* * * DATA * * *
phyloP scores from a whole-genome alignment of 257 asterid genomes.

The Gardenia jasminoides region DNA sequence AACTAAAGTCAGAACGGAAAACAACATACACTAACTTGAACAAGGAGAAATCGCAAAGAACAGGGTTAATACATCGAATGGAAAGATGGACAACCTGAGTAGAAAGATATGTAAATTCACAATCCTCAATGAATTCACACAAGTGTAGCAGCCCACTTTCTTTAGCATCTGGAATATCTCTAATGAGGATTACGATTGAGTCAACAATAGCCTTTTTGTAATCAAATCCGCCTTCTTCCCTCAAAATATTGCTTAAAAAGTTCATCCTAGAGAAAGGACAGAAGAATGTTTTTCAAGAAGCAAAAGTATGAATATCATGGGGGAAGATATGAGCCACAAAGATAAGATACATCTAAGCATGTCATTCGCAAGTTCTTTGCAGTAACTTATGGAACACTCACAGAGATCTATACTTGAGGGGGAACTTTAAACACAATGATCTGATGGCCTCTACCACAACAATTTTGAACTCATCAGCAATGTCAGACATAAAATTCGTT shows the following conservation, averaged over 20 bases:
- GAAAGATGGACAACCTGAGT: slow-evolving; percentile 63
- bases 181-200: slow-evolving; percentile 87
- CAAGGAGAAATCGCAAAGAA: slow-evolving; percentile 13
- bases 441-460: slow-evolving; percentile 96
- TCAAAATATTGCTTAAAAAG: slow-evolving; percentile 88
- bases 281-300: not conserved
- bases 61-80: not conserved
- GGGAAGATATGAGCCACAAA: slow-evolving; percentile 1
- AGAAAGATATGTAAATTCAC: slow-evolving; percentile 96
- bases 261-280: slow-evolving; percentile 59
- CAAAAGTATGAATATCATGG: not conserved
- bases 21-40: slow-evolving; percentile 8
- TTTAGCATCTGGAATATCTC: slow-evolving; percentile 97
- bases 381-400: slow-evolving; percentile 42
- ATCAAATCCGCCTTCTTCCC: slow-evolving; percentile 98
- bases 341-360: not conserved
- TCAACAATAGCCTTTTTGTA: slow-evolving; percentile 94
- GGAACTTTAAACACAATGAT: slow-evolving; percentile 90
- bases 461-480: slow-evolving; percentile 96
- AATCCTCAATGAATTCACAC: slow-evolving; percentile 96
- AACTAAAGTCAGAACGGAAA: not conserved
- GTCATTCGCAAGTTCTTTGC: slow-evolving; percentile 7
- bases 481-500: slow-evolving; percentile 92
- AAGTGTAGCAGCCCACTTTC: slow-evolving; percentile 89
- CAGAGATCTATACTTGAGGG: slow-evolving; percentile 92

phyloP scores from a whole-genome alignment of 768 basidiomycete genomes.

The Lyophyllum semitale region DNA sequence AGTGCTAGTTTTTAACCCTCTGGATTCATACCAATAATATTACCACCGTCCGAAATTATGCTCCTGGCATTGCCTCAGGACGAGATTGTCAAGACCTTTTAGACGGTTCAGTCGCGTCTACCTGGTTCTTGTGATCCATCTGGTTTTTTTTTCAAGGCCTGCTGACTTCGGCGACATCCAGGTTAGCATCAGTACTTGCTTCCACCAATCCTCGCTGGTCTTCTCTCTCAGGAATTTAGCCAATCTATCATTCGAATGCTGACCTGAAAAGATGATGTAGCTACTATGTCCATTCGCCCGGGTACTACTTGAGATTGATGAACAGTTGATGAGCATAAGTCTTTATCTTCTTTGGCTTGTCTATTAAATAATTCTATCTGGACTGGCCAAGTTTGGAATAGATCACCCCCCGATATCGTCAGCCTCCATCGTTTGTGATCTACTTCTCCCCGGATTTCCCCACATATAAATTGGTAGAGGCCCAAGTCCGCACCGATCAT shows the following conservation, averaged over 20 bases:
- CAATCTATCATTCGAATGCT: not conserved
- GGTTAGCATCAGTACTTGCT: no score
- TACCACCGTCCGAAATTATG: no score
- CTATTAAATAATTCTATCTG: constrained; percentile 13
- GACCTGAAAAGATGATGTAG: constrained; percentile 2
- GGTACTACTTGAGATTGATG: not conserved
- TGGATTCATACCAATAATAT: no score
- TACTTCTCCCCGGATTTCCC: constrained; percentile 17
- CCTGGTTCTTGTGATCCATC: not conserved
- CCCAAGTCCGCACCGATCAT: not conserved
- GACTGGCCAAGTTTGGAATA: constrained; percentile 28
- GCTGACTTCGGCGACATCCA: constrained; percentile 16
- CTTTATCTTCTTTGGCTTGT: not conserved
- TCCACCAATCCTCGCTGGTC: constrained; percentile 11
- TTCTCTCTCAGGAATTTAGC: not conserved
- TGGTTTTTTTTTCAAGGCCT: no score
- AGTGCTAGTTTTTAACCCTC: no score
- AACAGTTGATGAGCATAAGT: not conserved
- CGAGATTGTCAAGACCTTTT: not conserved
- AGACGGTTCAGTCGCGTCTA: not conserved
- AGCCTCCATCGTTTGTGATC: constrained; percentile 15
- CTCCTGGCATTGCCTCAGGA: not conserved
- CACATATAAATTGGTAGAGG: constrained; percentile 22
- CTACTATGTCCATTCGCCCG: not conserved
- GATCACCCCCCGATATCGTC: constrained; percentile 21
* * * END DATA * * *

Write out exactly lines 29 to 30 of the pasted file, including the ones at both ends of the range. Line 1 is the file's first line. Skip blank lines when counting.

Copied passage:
The Lyophyllum semitale region DNA sequence AGTGCTAGTTTTTAACCCTCTGGATTCATACCAATAATATTACCACCGTCCGAAATTATGCTCCTGGCATTGCCTCAGGACGAGATTGTCAAGACCTTTTAGACGGTTCAGTCGCGTCTACCTGGTTCTTGTGATCCATCTGGTTTTTTTTTCAAGGCCTGCTGACTTCGGCGACATCCAGGTTAGCATCAGTACTTGCTTCCACCAATCCTCGCTGGTCTTCTCTCTCAGGAATTTAGCCAATCTATCATTCGAATGCTGACCTGAAAAGATGATGTAGCTACTATGTCCATTCGCCCGGGTACTACTTGAGATTGATGAACAGTTGATGAGCATAAGTCTTTATCTTCTTTGGCTTGTCTATTAAATAATTCTATCTGGACTGGCCAAGTTTGGAATAGATCACCCCCCGATATCGTCAGCCTCCATCGTTTGTGATCTACTTCTCCCCGGATTTCCCCACATATAAATTGGTAGAGGCCCAAGTCCGCACCGATCAT shows the following conservation, averaged over 20 bases:
- CAATCTATCATTCGAATGCT: not conserved